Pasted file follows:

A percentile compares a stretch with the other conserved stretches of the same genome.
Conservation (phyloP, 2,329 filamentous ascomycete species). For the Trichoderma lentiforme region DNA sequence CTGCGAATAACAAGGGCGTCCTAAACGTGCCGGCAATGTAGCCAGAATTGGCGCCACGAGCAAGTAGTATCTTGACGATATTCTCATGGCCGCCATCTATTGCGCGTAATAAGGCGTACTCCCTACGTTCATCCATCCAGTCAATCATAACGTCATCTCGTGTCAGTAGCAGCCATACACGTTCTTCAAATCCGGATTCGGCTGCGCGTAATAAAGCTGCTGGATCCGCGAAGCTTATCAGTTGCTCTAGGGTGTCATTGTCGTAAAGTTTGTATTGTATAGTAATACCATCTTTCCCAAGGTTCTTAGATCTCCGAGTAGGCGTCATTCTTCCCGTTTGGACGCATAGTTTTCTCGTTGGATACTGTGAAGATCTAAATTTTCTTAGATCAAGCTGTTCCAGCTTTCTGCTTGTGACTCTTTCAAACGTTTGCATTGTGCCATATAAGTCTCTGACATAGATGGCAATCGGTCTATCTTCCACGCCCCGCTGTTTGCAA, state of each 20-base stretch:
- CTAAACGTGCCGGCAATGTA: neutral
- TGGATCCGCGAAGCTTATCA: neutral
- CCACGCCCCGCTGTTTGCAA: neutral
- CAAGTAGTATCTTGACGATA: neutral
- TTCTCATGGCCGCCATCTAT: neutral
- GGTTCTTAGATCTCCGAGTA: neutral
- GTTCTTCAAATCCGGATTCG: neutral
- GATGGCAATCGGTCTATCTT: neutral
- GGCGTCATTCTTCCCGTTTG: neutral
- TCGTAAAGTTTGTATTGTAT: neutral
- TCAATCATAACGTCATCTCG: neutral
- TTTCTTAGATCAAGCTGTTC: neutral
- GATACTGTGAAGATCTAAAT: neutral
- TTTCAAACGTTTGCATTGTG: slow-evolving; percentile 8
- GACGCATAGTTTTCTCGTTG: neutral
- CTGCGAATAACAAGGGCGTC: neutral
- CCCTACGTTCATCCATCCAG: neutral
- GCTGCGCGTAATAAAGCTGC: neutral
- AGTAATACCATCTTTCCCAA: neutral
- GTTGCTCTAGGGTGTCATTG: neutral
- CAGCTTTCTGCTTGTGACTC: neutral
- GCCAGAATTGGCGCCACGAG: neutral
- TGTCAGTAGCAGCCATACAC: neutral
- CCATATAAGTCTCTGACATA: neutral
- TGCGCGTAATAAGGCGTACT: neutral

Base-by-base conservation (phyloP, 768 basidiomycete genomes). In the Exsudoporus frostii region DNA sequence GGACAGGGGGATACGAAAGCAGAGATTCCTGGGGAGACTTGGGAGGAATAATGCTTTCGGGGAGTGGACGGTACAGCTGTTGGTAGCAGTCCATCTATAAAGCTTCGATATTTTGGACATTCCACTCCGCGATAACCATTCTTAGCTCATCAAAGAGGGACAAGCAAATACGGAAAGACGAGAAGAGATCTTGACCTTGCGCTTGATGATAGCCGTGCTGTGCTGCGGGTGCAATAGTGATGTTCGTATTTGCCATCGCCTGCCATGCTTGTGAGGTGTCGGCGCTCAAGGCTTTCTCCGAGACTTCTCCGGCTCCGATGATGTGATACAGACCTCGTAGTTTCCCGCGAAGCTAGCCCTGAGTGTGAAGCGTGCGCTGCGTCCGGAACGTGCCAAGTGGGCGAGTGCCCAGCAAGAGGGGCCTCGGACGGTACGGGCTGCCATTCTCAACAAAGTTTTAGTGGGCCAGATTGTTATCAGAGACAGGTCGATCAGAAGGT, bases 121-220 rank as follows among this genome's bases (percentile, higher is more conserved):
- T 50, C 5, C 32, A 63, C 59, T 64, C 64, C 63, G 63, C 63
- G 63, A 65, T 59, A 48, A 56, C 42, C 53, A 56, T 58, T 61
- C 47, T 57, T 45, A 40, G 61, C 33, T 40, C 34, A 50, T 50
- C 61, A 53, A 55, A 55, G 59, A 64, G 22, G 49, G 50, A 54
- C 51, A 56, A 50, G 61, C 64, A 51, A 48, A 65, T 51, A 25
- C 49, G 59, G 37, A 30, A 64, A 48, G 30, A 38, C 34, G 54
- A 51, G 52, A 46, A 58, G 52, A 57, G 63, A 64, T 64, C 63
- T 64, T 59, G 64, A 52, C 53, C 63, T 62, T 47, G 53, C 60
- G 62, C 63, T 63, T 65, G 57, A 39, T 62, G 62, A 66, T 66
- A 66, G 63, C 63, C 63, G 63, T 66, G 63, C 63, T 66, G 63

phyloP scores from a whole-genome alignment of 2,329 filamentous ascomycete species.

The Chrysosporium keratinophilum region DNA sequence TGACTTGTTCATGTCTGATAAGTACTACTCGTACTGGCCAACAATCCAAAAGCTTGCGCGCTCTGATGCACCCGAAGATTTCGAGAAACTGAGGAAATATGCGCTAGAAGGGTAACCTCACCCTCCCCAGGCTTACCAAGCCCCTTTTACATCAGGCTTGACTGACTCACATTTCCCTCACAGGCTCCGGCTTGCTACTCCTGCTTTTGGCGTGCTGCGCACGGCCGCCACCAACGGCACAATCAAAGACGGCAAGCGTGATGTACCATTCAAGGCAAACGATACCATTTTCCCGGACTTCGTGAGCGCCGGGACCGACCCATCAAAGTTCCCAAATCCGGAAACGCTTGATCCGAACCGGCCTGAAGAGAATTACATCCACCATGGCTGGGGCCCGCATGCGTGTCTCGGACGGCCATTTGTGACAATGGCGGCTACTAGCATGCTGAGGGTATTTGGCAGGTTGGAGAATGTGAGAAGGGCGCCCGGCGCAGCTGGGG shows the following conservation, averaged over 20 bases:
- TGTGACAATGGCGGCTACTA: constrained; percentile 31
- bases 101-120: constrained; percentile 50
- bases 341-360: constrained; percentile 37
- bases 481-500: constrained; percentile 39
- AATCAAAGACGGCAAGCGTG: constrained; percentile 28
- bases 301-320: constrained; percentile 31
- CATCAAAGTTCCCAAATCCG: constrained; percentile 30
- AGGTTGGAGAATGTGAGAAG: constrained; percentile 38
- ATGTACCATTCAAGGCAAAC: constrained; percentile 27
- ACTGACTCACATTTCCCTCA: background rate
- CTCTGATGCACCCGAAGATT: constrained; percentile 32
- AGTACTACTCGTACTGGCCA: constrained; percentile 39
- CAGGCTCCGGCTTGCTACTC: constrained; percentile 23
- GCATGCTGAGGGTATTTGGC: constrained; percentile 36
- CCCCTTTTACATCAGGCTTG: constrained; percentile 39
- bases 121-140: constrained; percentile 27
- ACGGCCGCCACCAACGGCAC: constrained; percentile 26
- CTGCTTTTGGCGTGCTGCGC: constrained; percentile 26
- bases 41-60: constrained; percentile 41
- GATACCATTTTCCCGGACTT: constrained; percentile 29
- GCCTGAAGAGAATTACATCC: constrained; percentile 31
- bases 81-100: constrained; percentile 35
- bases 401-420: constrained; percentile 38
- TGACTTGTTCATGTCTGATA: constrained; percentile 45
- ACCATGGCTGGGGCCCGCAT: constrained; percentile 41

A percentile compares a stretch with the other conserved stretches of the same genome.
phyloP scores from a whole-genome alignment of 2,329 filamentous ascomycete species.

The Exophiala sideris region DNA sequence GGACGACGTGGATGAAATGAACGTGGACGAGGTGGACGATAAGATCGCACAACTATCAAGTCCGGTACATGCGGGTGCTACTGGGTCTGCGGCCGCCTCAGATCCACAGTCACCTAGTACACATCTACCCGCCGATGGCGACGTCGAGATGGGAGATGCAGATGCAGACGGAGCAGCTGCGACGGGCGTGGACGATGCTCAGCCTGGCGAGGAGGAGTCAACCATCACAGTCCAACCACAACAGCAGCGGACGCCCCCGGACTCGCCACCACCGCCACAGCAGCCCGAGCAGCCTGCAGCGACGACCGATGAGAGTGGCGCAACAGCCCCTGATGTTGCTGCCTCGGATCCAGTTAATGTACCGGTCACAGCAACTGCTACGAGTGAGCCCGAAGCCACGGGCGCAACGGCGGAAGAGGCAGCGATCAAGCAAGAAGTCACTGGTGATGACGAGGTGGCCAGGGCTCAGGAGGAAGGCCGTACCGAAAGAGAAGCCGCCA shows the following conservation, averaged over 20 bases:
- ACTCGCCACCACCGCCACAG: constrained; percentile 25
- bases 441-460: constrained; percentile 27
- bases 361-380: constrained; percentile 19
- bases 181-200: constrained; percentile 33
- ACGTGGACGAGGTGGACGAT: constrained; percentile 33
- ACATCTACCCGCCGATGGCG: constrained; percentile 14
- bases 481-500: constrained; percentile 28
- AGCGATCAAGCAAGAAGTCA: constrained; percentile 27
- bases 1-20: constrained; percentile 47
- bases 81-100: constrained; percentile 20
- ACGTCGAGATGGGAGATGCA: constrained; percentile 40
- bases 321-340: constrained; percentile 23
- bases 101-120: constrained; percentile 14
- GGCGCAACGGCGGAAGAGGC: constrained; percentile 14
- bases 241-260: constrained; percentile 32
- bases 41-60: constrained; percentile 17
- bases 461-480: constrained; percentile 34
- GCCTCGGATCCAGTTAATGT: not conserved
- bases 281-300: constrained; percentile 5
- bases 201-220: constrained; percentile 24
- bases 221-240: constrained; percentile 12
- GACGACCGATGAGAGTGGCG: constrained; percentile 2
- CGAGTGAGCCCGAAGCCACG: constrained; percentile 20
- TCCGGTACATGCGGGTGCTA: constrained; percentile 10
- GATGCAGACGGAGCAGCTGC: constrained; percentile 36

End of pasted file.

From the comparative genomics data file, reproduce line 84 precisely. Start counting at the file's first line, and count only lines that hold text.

- bases 41-60: constrained; percentile 17